Showdown in Surfside collapse saga, involving federal agency, could delay trial for years
Judge gave the parties 1 week to figure out evidence sharing
In a showdown during a court hearing on Friday, the judge chided Miami-Dade County for turning over evidence to the federal authority investigating the deadly Surfside condo collapse, a move that could potentially delay the trial for years.
The Miami-Dade Police Department, which has stored materials from the collapse in two off-site warehouses, recently turned over custody of the evidence to the National Institute of Standards and Technology, the federal agency that will investigate the collapse, according to Michael Goldberg, the court-appointed receiver for the Champlain Towers South condo association.
The county this week was served with a subpoena to allow Goldberg, as well as the plaintiffs and defendants in the litigation, access to the evidence, so that their experts can begin their own inspection to determine the collapse cause.
“In what I can only possibly describe as some sort of contemptuous conduct, the county entered into some sort of contract with NIST to basically say, ‘OK, we are no longer in custody of this, and we will hand it to you, NIST.’” Goldberg told the court on Friday, relaying information he gathered from a call with a NIST representative.
Champlain Towers South, at 8777 Collins Avenue in Surfside, collapsed on June 24, killing nearly 100 people.
In a letter to the county, NIST claimed exclusive control of the materials, citing a federal act, according to Goldberg, who also read the letter in court. But Goldberg countered that he “ripped through” the act and it does not give NIST exclusivity over evidence but mandates cooperation with others.
A spokesperson for NIST said in a statement to The Real Deal that the National Construction Safety Team Act requires NIST to preserve evidence related to building failures.
“NIST has therefore assumed custody and control of the evidence and will continue to cooperate while maintaining the integrity of its investigation,” the spokesperson said.
Technically, the property belongs to the condo association, but the county’s police department has stored it, as it is doing its own investigation as well, Goldberg said. Under Judge Michael Hanzman’s direction last week, Goldberg served the subpoena on the county as a way to speed up his and the litigants’ experts’ access to the warehouses to inspect the evidence.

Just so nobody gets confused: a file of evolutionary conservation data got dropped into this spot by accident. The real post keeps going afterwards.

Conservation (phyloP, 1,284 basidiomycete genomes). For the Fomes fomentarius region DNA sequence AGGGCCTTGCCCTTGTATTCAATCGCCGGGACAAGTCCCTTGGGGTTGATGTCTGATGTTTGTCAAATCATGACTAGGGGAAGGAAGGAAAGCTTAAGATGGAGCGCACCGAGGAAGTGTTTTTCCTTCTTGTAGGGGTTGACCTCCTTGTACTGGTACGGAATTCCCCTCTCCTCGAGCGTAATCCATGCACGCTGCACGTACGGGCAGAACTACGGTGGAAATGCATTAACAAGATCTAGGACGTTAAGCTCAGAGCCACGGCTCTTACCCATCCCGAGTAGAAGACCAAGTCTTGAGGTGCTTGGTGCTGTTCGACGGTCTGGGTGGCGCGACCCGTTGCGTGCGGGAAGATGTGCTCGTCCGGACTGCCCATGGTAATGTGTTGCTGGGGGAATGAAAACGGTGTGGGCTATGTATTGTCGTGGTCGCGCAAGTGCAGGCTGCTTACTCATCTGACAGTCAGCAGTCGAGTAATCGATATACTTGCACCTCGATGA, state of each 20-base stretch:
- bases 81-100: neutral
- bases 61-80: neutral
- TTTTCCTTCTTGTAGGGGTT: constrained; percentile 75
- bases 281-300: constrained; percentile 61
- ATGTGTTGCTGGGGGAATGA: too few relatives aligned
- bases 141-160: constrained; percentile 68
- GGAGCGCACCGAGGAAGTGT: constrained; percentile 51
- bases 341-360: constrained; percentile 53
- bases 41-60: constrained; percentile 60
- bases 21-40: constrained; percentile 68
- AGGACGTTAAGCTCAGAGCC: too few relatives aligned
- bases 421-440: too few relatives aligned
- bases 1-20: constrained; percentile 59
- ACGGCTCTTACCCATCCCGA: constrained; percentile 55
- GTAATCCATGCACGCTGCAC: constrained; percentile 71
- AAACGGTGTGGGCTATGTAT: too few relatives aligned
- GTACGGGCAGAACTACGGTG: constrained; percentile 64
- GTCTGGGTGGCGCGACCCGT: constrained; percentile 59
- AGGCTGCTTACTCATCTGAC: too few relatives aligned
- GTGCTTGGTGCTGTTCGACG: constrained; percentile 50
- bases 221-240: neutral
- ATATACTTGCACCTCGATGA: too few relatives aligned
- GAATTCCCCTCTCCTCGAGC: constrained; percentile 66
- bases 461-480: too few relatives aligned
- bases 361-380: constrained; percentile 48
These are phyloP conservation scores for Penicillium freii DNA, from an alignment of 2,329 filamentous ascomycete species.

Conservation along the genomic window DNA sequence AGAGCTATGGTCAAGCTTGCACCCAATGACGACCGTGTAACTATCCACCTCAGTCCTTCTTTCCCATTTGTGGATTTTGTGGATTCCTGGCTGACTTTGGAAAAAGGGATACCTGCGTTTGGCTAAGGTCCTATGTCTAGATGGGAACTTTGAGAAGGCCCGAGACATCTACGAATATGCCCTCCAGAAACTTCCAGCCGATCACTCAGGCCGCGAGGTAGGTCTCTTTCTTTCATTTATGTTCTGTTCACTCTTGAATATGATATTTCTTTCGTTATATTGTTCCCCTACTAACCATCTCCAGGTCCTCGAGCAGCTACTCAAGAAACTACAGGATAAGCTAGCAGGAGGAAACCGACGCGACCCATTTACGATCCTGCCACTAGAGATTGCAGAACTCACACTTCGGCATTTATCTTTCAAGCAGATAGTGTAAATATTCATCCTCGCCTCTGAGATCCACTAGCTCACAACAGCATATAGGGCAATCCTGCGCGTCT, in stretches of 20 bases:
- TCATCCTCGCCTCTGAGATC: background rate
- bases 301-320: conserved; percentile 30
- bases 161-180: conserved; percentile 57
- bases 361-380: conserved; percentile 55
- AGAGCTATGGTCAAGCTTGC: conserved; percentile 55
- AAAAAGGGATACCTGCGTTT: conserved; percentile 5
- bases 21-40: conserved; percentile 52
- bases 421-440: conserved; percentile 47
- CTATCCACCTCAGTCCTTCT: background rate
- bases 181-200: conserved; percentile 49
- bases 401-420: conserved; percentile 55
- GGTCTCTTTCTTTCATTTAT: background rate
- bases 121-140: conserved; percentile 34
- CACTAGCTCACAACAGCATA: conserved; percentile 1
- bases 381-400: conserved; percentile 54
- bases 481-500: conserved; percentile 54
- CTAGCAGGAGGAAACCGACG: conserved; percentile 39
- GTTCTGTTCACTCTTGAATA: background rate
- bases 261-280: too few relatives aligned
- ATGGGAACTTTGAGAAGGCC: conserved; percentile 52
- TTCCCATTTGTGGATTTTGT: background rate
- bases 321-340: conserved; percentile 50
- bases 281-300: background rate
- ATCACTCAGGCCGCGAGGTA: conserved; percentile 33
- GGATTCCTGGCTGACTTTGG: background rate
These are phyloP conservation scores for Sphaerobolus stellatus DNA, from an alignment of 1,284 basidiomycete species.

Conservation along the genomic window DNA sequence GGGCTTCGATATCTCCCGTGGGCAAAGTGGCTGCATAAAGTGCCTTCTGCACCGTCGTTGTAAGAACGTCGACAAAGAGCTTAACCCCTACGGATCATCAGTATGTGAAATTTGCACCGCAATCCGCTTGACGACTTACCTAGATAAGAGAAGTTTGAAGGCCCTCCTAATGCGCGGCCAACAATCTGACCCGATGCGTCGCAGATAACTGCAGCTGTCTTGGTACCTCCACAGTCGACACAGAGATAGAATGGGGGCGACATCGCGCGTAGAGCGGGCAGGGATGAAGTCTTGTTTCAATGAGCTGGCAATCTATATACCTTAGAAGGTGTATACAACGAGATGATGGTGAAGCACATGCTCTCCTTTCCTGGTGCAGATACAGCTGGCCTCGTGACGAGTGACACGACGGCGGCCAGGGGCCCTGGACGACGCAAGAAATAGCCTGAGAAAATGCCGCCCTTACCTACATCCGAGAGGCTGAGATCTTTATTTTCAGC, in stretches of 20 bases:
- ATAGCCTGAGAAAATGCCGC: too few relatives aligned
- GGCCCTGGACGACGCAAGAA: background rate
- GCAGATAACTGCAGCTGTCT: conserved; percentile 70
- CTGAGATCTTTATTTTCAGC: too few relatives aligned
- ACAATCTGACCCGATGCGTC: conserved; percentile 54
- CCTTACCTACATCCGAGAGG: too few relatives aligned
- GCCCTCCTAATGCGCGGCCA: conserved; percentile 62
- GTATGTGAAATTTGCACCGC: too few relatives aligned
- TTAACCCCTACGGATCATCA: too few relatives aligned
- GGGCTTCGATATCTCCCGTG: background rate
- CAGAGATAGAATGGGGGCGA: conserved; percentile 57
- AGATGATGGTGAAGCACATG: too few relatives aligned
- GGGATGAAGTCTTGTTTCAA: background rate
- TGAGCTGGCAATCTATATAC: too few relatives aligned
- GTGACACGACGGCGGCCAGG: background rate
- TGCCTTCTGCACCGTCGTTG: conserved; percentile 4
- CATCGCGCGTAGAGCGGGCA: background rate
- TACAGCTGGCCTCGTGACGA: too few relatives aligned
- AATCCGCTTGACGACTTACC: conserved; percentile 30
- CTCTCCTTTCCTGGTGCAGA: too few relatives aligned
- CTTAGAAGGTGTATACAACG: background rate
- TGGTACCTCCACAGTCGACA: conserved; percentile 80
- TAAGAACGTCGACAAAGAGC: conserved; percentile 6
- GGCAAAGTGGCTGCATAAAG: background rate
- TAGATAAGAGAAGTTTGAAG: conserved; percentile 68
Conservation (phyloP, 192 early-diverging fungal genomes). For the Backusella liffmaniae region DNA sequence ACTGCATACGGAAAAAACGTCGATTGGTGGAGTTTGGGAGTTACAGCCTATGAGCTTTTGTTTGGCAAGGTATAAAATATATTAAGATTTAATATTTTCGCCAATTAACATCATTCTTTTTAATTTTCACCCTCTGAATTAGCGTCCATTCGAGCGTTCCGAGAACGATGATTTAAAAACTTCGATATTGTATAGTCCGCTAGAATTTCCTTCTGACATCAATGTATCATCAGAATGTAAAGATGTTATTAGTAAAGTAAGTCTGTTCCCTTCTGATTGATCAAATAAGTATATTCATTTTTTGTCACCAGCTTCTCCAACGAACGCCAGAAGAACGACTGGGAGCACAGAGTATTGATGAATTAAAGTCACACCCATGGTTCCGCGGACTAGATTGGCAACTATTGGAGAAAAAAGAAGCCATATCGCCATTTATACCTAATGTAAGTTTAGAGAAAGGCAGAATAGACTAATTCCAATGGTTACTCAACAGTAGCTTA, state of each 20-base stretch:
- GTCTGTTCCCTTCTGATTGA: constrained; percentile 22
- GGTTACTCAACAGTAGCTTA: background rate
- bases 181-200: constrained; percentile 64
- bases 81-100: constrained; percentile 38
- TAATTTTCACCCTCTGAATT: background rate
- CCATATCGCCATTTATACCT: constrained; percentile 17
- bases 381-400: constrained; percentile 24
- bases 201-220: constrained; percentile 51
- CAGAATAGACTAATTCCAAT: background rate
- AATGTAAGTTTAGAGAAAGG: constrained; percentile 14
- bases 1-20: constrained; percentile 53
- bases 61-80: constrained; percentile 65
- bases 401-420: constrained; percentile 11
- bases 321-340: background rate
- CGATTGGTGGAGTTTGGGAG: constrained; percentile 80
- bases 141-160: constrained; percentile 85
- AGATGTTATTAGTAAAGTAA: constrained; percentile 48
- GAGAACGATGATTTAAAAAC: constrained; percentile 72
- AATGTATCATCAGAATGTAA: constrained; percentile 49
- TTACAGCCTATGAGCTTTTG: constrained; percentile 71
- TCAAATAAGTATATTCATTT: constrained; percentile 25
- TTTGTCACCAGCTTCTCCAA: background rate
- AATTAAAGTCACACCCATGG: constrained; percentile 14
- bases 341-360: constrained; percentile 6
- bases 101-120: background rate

Hanzman, who is presiding over the suit filed by survivors and families of victims, has pushed for the case to proceed quickly, often citing during court hearings the legal maxim, “Justice delayed is justice denied.”
“The victims of this tragedy have the right to have their cases heard on a timely basis,” Hanzman said on Friday.
If NIST gets exclusive access to the evidence, its investigation could take two to three years, delaying the trial by that much time, Hanzman said.
“I’m somewhat shocked, to be frank, that a federal agency would attempt to say, ‘These civil litigants should be precluded from evidence until we’re done with our investigation two to three years from now,’” he said.
Hanzman already allowed one extension of the trial date to March 2023, from the previous goal of this summer or fall, to allow attorneys for the defendants time to complete their own investigation of the collapse.
Hanzman pushed Assistant County Attorney Anita Viciana to answer whether Miami-Dade divested itself of the evidence, even though it was under a court subpoena to open access to the materials to others. When she did not immediately have the answer, he asked her to find out and report back at the same hearing.
Roughly 30 minutes later, Viciana said the county has not entered an agreement with NIST to turn over the evidence. But she also said that currently NIST, and not the county, has custody.
Miami-Dade argued in a court filing that if others are allowed to test the evidence, the county’s death investigation will be “compromised.” Hanzman denied the county’s pushback on the subpoena, mandating it to make all of the evidence accessible to the receiver and litigants.
Hanzman also said he has not been presented with a law that gives NIST exclusive control and prevents several inspections of the materials to be done at the same time.
Goldberg, the county and NIST must cooperate on a joint access protocol over the next week. If they fail to come to terms, then everyone, including a NIST representative, should appear in court at the next hearing on next Friday, the judge ordered.
In another delay, the stalking horse bidder for the collapse site, Damac Properties, received an extension from Hanzman for its due diligence, as a result of a delay with invasive testing and disagreements over how the cost would be shared.
The latest amended complaint filed by the survivors and families of the victims alleges that construction of the luxury condo tower next door, Eighty Seven Park, contributed to the collapse.
The defendants in the suit include the entities that developed Eighty Seven Park – 8701 Collins Development LLC, Terra World Investments and Terra Group – as well as project general contractor John Moriarty & Associates, geotechnical engineer NV5, and structural engineer DeSimone Consulting Engineers. The Champlain Towers South association; its law firm, Becker & Poliakoff; and engineering firm Morabito Consultants, which had inspected Champlain for its 40-year recertification, also are being sued.
Mediation, led by attorney Bruce Greer, is already underway between the plaintiffs and some of the defendants, though the case will likely still head to trial.